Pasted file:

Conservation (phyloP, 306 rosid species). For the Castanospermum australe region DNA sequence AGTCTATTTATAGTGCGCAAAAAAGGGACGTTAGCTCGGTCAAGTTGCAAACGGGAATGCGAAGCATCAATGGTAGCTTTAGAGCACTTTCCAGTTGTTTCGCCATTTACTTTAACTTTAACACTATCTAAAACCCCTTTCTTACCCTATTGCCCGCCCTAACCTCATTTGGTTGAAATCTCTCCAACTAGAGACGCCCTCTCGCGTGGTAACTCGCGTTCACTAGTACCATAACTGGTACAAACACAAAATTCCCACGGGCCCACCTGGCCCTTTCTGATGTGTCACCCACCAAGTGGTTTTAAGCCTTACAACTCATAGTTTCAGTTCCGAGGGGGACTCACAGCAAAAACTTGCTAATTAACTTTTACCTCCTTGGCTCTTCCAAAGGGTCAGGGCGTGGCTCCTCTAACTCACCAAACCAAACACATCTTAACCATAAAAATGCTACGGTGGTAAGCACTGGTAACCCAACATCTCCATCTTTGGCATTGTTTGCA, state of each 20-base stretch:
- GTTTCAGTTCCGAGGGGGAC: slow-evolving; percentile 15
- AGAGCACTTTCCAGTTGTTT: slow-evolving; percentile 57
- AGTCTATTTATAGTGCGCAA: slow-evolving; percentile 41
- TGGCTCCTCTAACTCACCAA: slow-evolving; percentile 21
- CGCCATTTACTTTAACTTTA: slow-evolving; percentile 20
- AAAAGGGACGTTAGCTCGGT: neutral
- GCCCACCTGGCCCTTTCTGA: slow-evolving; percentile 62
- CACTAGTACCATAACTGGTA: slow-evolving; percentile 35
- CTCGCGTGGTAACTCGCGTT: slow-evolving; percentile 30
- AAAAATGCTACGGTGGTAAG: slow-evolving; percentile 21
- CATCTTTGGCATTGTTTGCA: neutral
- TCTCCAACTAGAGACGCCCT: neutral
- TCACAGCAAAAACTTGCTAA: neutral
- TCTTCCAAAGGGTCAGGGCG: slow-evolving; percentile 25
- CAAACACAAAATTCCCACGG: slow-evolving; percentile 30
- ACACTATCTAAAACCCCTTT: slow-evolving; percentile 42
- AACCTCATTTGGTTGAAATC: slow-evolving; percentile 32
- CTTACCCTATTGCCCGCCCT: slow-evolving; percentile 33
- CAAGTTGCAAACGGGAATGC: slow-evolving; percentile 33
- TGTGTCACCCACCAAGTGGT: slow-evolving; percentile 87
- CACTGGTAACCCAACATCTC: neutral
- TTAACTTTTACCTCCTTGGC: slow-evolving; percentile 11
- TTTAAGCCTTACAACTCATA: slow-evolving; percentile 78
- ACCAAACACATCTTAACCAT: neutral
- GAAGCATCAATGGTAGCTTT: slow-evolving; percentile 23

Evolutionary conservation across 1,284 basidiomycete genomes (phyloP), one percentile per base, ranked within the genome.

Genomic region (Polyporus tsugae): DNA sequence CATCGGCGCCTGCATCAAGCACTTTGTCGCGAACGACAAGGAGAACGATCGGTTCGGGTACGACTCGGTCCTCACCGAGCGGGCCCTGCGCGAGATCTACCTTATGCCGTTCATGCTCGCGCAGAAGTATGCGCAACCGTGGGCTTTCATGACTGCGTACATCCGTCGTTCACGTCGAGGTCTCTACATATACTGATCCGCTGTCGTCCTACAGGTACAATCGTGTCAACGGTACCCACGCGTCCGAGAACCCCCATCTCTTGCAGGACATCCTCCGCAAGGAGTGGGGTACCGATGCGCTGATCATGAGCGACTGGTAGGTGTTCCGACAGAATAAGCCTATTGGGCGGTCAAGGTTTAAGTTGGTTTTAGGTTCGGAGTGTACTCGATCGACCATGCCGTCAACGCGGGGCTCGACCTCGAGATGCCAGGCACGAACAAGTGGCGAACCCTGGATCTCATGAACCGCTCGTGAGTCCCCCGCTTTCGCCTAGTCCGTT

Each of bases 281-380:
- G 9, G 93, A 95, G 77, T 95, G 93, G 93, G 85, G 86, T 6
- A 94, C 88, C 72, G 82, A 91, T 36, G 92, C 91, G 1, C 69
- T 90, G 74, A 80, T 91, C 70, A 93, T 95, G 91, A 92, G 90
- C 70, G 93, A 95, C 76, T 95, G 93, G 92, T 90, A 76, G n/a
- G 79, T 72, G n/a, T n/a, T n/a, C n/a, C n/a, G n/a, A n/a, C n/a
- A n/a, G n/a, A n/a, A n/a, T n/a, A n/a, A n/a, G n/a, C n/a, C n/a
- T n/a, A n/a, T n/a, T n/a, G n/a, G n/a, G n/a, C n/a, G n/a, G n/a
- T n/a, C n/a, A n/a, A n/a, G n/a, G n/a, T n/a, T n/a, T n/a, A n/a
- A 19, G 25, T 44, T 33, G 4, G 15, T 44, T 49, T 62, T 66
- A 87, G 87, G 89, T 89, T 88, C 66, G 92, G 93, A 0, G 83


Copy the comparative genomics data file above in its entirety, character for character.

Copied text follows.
Conservation (phyloP, 306 rosid species). For the Castanospermum australe region DNA sequence AGTCTATTTATAGTGCGCAAAAAAGGGACGTTAGCTCGGTCAAGTTGCAAACGGGAATGCGAAGCATCAATGGTAGCTTTAGAGCACTTTCCAGTTGTTTCGCCATTTACTTTAACTTTAACACTATCTAAAACCCCTTTCTTACCCTATTGCCCGCCCTAACCTCATTTGGTTGAAATCTCTCCAACTAGAGACGCCCTCTCGCGTGGTAACTCGCGTTCACTAGTACCATAACTGGTACAAACACAAAATTCCCACGGGCCCACCTGGCCCTTTCTGATGTGTCACCCACCAAGTGGTTTTAAGCCTTACAACTCATAGTTTCAGTTCCGAGGGGGACTCACAGCAAAAACTTGCTAATTAACTTTTACCTCCTTGGCTCTTCCAAAGGGTCAGGGCGTGGCTCCTCTAACTCACCAAACCAAACACATCTTAACCATAAAAATGCTACGGTGGTAAGCACTGGTAACCCAACATCTCCATCTTTGGCATTGTTTGCA, state of each 20-base stretch:
- GTTTCAGTTCCGAGGGGGAC: slow-evolving; percentile 15
- AGAGCACTTTCCAGTTGTTT: slow-evolving; percentile 57
- AGTCTATTTATAGTGCGCAA: slow-evolving; percentile 41
- TGGCTCCTCTAACTCACCAA: slow-evolving; percentile 21
- CGCCATTTACTTTAACTTTA: slow-evolving; percentile 20
- AAAAGGGACGTTAGCTCGGT: neutral
- GCCCACCTGGCCCTTTCTGA: slow-evolving; percentile 62
- CACTAGTACCATAACTGGTA: slow-evolving; percentile 35
- CTCGCGTGGTAACTCGCGTT: slow-evolving; percentile 30
- AAAAATGCTACGGTGGTAAG: slow-evolving; percentile 21
- CATCTTTGGCATTGTTTGCA: neutral
- TCTCCAACTAGAGACGCCCT: neutral
- TCACAGCAAAAACTTGCTAA: neutral
- TCTTCCAAAGGGTCAGGGCG: slow-evolving; percentile 25
- CAAACACAAAATTCCCACGG: slow-evolving; percentile 30
- ACACTATCTAAAACCCCTTT: slow-evolving; percentile 42
- AACCTCATTTGGTTGAAATC: slow-evolving; percentile 32
- CTTACCCTATTGCCCGCCCT: slow-evolving; percentile 33
- CAAGTTGCAAACGGGAATGC: slow-evolving; percentile 33
- TGTGTCACCCACCAAGTGGT: slow-evolving; percentile 87
- CACTGGTAACCCAACATCTC: neutral
- TTAACTTTTACCTCCTTGGC: slow-evolving; percentile 11
- TTTAAGCCTTACAACTCATA: slow-evolving; percentile 78
- ACCAAACACATCTTAACCAT: neutral
- GAAGCATCAATGGTAGCTTT: slow-evolving; percentile 23

Evolutionary conservation across 1,284 basidiomycete genomes (phyloP), one percentile per base, ranked within the genome.

Genomic region (Polyporus tsugae): DNA sequence CATCGGCGCCTGCATCAAGCACTTTGTCGCGAACGACAAGGAGAACGATCGGTTCGGGTACGACTCGGTCCTCACCGAGCGGGCCCTGCGCGAGATCTACCTTATGCCGTTCATGCTCGCGCAGAAGTATGCGCAACCGTGGGCTTTCATGACTGCGTACATCCGTCGTTCACGTCGAGGTCTCTACATATACTGATCCGCTGTCGTCCTACAGGTACAATCGTGTCAACGGTACCCACGCGTCCGAGAACCCCCATCTCTTGCAGGACATCCTCCGCAAGGAGTGGGGTACCGATGCGCTGATCATGAGCGACTGGTAGGTGTTCCGACAGAATAAGCCTATTGGGCGGTCAAGGTTTAAGTTGGTTTTAGGTTCGGAGTGTACTCGATCGACCATGCCGTCAACGCGGGGCTCGACCTCGAGATGCCAGGCACGAACAAGTGGCGAACCCTGGATCTCATGAACCGCTCGTGAGTCCCCCGCTTTCGCCTAGTCCGTT

Each of bases 281-380:
- G 9, G 93, A 95, G 77, T 95, G 93, G 93, G 85, G 86, T 6
- A 94, C 88, C 72, G 82, A 91, T 36, G 92, C 91, G 1, C 69
- T 90, G 74, A 80, T 91, C 70, A 93, T 95, G 91, A 92, G 90
- C 70, G 93, A 95, C 76, T 95, G 93, G 92, T 90, A 76, G n/a
- G 79, T 72, G n/a, T n/a, T n/a, C n/a, C n/a, G n/a, A n/a, C n/a
- A n/a, G n/a, A n/a, A n/a, T n/a, A n/a, A n/a, G n/a, C n/a, C n/a
- T n/a, A n/a, T n/a, T n/a, G n/a, G n/a, G n/a, C n/a, G n/a, G n/a
- T n/a, C n/a, A n/a, A n/a, G n/a, G n/a, T n/a, T n/a, T n/a, A n/a
- A 19, G 25, T 44, T 33, G 4, G 15, T 44, T 49, T 62, T 66
- A 87, G 87, G 89, T 89, T 88, C 66, G 92, G 93, A 0, G 83